September Project Roundup

September 22, 2016

This is a busy season at Just Hope International! See what’s happening at our projects around the world…


The hard work of our Ghana team, as well as the success of the groups themselves, continue to attract people to the savings groups. They are now 529 participants strong, 268 of them women.

This month, our second savings group completes a full year-long cycle. We are excited to be able to celebrate this milestone with them in person, during a leadership visit there this month. We look forward to reporting their year one ROI with you soon!


Our team in Ghana shows off the demo plots they have been cultivating with local farmers.


Ben visits a demo plot with David Dyer.

The external demonstration plots are showing strong results in the form of noticeable differences in yields between traditional and conservation agriculture methodologies. One example is a recent yield of bambara nuts (an indigenous crop similar to peanuts or soybeans) where the harvest gathered from the mulched portion of a plot was significantly higher than the harvest from the unmulched portion. Farmers who have participated in conservation plots this past season are continuing in the process, and some are enlarging from 6×6 to 12×12 meter plots for the September-November growing season. This repeated participation and increase in land appropriation shows an acceptance of the methods, and perhaps early indication of adoption.

Bauya, Sierra Leone

The team worked hard clearing land for two important upcoming trainings: one, on groundnuts, that Jenneh lead for 33 women and 14 men, and the other, for bananas, that Joe and Sullay led for men who are representatives of the 11 savings groups in Bauya. We thank all of Team Bauya for the preparations they made for our leadership visit this month. Follow our work in Bauya to see updates from these trainings…

Jenneh (in blue) leads an agriculture demonstration.


The women are instructed on proper spacing and layout for their plots.

Lunsar, Sierra Leone

Team Lunsar has been very active this month. Three savings groups have formed and are beginning to take out loans. Blind farmers in the community of Katik are clearing land for the September-November planting season. Three new banana demonstration plots have been planted and another one planned. Two churches (Ebenezer and Good News) are planning their own separate, but side-by-side demonstration plots. It will be interesting to see if any friendly competition ensues over maintaining high standards and ultimately, who can produce the highest yields! We are seeing an increase in quality of work in the agriculture plots, which are currently producing maize, cowpeas and a variety of vegetables. It is important for the farmers to see the results from the labor of their hands and begin to take pride in that work and own it for themselves.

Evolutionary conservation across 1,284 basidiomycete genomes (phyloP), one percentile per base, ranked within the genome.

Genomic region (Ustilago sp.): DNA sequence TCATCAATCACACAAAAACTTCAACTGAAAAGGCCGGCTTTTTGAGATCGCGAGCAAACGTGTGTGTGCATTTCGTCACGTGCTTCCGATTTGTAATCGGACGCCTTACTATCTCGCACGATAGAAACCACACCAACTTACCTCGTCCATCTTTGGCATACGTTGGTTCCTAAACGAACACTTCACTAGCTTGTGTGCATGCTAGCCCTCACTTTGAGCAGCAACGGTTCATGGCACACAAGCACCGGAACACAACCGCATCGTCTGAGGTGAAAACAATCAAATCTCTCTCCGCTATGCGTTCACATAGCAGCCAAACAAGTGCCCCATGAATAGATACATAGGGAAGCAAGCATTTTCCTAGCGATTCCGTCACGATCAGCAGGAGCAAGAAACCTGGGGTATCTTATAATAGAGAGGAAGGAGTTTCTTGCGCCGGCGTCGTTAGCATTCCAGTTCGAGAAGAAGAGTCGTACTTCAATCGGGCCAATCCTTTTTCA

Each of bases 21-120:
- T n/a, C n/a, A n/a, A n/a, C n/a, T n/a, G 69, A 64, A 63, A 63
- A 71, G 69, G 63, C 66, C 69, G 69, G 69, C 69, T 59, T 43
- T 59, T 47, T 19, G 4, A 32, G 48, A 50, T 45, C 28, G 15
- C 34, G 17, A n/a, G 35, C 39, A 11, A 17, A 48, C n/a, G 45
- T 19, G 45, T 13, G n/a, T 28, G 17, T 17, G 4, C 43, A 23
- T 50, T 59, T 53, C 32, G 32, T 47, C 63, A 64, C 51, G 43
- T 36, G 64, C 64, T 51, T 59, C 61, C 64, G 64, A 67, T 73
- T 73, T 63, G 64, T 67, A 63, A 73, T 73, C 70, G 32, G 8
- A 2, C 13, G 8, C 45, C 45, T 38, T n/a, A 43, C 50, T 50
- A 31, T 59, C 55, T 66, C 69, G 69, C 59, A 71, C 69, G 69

Women gather for agriculture training.

Women gather for agriculture training.

Our leadership team visit this month included a special gathering of the wives of the local pastors, who experienced a one-day retreat of encouragement and worship with Karen Bruton, our founder; Ashley Turner, the wife of our president; and Saffie Koroma, Foday’s wife. Jenneh attended as well, and conducted a training in groundnut cultivation for the pastors’ wives and for a group of widows in Petefu Bron. Follow our work in Lunsar to see reports from the retreat…


Jesse Shanks and his community have successfully installed a deep bore well (in partnership with another nonprofit) along with a solar pump. This pump will provide water for a theology school and the surrounding community. Jesse plans to implement agriculture training at the school and hopes the well will provide water for irrigation once that training begins. We ask for your prayers for this partnership. It is slow in its development, but we are willing to be patient and see how Just Hope can help empower the people of Togo. Follow the journey in Togo…


We have revamped the survival skills curriculum so that topics are presented in order of immediate priority: independent living, career training, co-existence, psycho-social training and health/nutrition. Based on the helpful feedback of teachers, many changes have been made to the content of the classes.

Karen Robinson has been hired to teach English to the survival skills students in Colon, initially for two classes per week. In Malambo, we are working diligently to get the older girls included in a program by Friends of Malambo, which includes workshops conducted by Deloitte and corporate introductions for potential jobs.


Raul and two boys traveled to Panama to fight in an MMA tournament, which was a positive experience for the boys. Please pray for Raul, who returned from that trip with an illness that has kept him in bed for several days.

The banana farms continue to do well and are providing jobs to 12-13 people each week in the maintenance stage of weeding, fertilizing and removing suckers.    

A farm worker tends to the banana plants.

A farm worker tends to the banana plants.

New Projects

We are currently exploring possibilities for projects in additional countries in Central America. We look forward to sharing more about these opportunities in the coming months, and we ask for prayers that God will introduce us to effective partners in these areas with whom we can work to empower people. Want to be the first to find out about new projects launching? Come to our 2016 Hand Up Celebration on November 15!

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